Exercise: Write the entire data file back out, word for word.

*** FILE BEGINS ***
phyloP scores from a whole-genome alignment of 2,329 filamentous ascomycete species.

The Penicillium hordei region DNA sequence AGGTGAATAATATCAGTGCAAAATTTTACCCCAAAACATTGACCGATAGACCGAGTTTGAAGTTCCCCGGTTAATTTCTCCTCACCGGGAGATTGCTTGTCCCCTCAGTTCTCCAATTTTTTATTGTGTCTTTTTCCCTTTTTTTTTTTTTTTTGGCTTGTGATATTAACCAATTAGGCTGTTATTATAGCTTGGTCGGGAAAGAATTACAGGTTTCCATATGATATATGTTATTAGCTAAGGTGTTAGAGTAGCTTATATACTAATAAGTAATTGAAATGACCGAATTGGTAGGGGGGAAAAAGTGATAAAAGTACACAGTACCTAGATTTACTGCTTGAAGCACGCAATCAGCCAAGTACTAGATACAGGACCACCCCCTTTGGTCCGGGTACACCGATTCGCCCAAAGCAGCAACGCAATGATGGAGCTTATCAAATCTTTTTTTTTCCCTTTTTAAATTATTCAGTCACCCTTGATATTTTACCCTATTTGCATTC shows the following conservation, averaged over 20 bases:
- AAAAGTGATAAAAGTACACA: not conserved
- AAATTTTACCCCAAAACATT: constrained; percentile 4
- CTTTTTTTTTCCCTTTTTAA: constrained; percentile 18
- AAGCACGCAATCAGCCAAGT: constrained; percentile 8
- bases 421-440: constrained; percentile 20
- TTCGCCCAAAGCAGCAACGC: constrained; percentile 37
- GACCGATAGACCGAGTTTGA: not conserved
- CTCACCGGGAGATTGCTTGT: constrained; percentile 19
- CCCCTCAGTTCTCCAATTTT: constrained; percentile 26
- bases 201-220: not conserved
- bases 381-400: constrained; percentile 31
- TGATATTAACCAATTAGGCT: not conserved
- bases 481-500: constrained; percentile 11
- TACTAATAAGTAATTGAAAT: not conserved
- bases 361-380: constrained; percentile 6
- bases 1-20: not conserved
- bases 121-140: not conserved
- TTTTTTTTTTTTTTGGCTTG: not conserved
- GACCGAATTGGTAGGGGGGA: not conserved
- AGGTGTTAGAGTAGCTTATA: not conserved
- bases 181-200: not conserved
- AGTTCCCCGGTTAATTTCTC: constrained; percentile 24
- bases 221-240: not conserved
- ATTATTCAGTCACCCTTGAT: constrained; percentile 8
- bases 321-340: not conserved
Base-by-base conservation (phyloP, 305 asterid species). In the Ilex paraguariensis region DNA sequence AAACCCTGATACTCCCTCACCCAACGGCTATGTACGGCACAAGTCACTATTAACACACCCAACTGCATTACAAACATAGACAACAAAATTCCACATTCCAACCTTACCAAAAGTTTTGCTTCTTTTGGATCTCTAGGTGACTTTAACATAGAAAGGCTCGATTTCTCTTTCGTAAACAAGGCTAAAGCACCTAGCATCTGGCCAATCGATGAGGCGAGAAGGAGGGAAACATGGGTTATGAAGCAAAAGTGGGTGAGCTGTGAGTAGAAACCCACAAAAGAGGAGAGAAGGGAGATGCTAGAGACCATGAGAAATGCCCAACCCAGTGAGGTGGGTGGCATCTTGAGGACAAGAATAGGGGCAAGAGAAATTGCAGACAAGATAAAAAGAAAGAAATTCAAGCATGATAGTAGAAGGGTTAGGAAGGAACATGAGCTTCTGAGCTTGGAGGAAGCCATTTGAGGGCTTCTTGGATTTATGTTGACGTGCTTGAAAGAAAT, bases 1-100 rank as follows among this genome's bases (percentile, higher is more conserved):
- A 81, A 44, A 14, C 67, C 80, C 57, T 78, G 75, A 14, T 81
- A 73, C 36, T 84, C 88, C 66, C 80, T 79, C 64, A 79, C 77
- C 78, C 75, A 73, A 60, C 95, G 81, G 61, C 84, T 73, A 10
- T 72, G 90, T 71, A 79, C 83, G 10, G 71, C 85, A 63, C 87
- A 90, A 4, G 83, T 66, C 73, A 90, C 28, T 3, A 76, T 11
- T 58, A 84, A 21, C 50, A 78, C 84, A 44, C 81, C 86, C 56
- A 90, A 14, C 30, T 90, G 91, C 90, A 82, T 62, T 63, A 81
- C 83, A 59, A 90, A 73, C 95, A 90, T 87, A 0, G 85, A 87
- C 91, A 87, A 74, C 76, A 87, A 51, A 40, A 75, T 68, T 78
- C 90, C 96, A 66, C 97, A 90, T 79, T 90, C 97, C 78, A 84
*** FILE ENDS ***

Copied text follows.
phyloP scores from a whole-genome alignment of 2,329 filamentous ascomycete species.

The Penicillium hordei region DNA sequence AGGTGAATAATATCAGTGCAAAATTTTACCCCAAAACATTGACCGATAGACCGAGTTTGAAGTTCCCCGGTTAATTTCTCCTCACCGGGAGATTGCTTGTCCCCTCAGTTCTCCAATTTTTTATTGTGTCTTTTTCCCTTTTTTTTTTTTTTTTGGCTTGTGATATTAACCAATTAGGCTGTTATTATAGCTTGGTCGGGAAAGAATTACAGGTTTCCATATGATATATGTTATTAGCTAAGGTGTTAGAGTAGCTTATATACTAATAAGTAATTGAAATGACCGAATTGGTAGGGGGGAAAAAGTGATAAAAGTACACAGTACCTAGATTTACTGCTTGAAGCACGCAATCAGCCAAGTACTAGATACAGGACCACCCCCTTTGGTCCGGGTACACCGATTCGCCCAAAGCAGCAACGCAATGATGGAGCTTATCAAATCTTTTTTTTTCCCTTTTTAAATTATTCAGTCACCCTTGATATTTTACCCTATTTGCATTC shows the following conservation, averaged over 20 bases:
- AAAAGTGATAAAAGTACACA: not conserved
- AAATTTTACCCCAAAACATT: constrained; percentile 4
- CTTTTTTTTTCCCTTTTTAA: constrained; percentile 18
- AAGCACGCAATCAGCCAAGT: constrained; percentile 8
- bases 421-440: constrained; percentile 20
- TTCGCCCAAAGCAGCAACGC: constrained; percentile 37
- GACCGATAGACCGAGTTTGA: not conserved
- CTCACCGGGAGATTGCTTGT: constrained; percentile 19
- CCCCTCAGTTCTCCAATTTT: constrained; percentile 26
- bases 201-220: not conserved
- bases 381-400: constrained; percentile 31
- TGATATTAACCAATTAGGCT: not conserved
- bases 481-500: constrained; percentile 11
- TACTAATAAGTAATTGAAAT: not conserved
- bases 361-380: constrained; percentile 6
- bases 1-20: not conserved
- bases 121-140: not conserved
- TTTTTTTTTTTTTTGGCTTG: not conserved
- GACCGAATTGGTAGGGGGGA: not conserved
- AGGTGTTAGAGTAGCTTATA: not conserved
- bases 181-200: not conserved
- AGTTCCCCGGTTAATTTCTC: constrained; percentile 24
- bases 221-240: not conserved
- ATTATTCAGTCACCCTTGAT: constrained; percentile 8
- bases 321-340: not conserved
Base-by-base conservation (phyloP, 305 asterid species). In the Ilex paraguariensis region DNA sequence AAACCCTGATACTCCCTCACCCAACGGCTATGTACGGCACAAGTCACTATTAACACACCCAACTGCATTACAAACATAGACAACAAAATTCCACATTCCAACCTTACCAAAAGTTTTGCTTCTTTTGGATCTCTAGGTGACTTTAACATAGAAAGGCTCGATTTCTCTTTCGTAAACAAGGCTAAAGCACCTAGCATCTGGCCAATCGATGAGGCGAGAAGGAGGGAAACATGGGTTATGAAGCAAAAGTGGGTGAGCTGTGAGTAGAAACCCACAAAAGAGGAGAGAAGGGAGATGCTAGAGACCATGAGAAATGCCCAACCCAGTGAGGTGGGTGGCATCTTGAGGACAAGAATAGGGGCAAGAGAAATTGCAGACAAGATAAAAAGAAAGAAATTCAAGCATGATAGTAGAAGGGTTAGGAAGGAACATGAGCTTCTGAGCTTGGAGGAAGCCATTTGAGGGCTTCTTGGATTTATGTTGACGTGCTTGAAAGAAAT, bases 1-100 rank as follows among this genome's bases (percentile, higher is more conserved):
- A 81, A 44, A 14, C 67, C 80, C 57, T 78, G 75, A 14, T 81
- A 73, C 36, T 84, C 88, C 66, C 80, T 79, C 64, A 79, C 77
- C 78, C 75, A 73, A 60, C 95, G 81, G 61, C 84, T 73, A 10
- T 72, G 90, T 71, A 79, C 83, G 10, G 71, C 85, A 63, C 87
- A 90, A 4, G 83, T 66, C 73, A 90, C 28, T 3, A 76, T 11
- T 58, A 84, A 21, C 50, A 78, C 84, A 44, C 81, C 86, C 56
- A 90, A 14, C 30, T 90, G 91, C 90, A 82, T 62, T 63, A 81
- C 83, A 59, A 90, A 73, C 95, A 90, T 87, A 0, G 85, A 87
- C 91, A 87, A 74, C 76, A 87, A 51, A 40, A 75, T 68, T 78
- C 90, C 96, A 66, C 97, A 90, T 79, T 90, C 97, C 78, A 84